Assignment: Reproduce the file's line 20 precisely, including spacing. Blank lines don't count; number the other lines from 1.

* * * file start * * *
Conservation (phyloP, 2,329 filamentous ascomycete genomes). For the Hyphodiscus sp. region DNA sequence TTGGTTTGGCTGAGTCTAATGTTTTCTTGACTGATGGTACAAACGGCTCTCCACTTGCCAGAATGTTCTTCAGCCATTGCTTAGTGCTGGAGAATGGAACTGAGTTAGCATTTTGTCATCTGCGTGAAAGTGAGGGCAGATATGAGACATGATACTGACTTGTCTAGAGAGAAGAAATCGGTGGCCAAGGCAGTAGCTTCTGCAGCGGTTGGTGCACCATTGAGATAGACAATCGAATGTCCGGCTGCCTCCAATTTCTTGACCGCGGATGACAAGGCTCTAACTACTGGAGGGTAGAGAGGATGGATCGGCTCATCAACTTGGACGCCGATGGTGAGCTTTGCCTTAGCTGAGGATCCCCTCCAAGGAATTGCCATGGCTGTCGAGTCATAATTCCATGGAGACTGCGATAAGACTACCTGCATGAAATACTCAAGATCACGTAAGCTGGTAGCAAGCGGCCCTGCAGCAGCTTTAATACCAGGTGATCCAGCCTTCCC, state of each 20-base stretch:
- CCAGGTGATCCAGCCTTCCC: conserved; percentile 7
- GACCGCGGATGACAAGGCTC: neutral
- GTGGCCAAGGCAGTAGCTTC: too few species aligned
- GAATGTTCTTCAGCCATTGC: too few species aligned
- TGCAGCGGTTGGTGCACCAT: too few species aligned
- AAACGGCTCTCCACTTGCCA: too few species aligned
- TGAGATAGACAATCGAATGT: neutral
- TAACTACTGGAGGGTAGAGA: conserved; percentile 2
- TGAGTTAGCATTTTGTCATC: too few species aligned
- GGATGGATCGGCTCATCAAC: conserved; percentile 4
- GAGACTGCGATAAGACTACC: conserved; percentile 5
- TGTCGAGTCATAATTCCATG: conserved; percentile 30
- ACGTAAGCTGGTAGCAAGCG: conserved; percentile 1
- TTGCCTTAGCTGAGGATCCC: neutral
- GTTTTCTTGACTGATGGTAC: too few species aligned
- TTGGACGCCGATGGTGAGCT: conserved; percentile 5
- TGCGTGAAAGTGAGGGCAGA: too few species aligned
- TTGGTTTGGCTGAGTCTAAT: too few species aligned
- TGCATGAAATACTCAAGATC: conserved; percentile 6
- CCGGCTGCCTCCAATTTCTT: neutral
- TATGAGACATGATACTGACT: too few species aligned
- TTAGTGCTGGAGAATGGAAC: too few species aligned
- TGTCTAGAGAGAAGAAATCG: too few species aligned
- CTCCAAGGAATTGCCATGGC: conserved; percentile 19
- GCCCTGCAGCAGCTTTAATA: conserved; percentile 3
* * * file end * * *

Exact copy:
- TGCATGAAATACTCAAGATC: conserved; percentile 6